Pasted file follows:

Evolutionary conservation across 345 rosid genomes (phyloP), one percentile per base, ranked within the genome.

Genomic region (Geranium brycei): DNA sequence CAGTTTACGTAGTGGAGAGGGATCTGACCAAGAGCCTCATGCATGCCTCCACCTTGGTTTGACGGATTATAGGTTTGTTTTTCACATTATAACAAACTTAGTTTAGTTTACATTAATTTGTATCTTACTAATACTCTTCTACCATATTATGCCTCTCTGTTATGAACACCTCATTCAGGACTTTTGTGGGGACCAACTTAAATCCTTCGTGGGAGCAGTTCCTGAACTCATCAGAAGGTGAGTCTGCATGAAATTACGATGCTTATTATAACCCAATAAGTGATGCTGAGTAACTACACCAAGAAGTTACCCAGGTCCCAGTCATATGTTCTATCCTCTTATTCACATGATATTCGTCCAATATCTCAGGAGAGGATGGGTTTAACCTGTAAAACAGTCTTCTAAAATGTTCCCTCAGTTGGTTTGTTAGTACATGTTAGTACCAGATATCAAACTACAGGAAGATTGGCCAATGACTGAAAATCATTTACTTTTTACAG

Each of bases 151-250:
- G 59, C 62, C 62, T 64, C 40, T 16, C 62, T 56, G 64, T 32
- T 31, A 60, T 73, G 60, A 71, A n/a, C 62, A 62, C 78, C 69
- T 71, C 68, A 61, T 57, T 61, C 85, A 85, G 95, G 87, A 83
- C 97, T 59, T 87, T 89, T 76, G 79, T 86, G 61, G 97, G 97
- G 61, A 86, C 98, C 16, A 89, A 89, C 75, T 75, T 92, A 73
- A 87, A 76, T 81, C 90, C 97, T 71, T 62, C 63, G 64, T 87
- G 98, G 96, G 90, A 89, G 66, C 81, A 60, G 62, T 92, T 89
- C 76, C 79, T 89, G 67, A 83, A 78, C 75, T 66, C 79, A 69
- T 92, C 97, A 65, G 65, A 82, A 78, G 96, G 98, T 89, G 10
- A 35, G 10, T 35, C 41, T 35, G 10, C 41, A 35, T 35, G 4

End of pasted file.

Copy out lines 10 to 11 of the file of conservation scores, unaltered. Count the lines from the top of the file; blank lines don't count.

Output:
- G 98, G 96, G 90, A 89, G 66, C 81, A 60, G 62, T 92, T 89
- C 76, C 79, T 89, G 67, A 83, A 78, C 75, T 66, C 79, A 69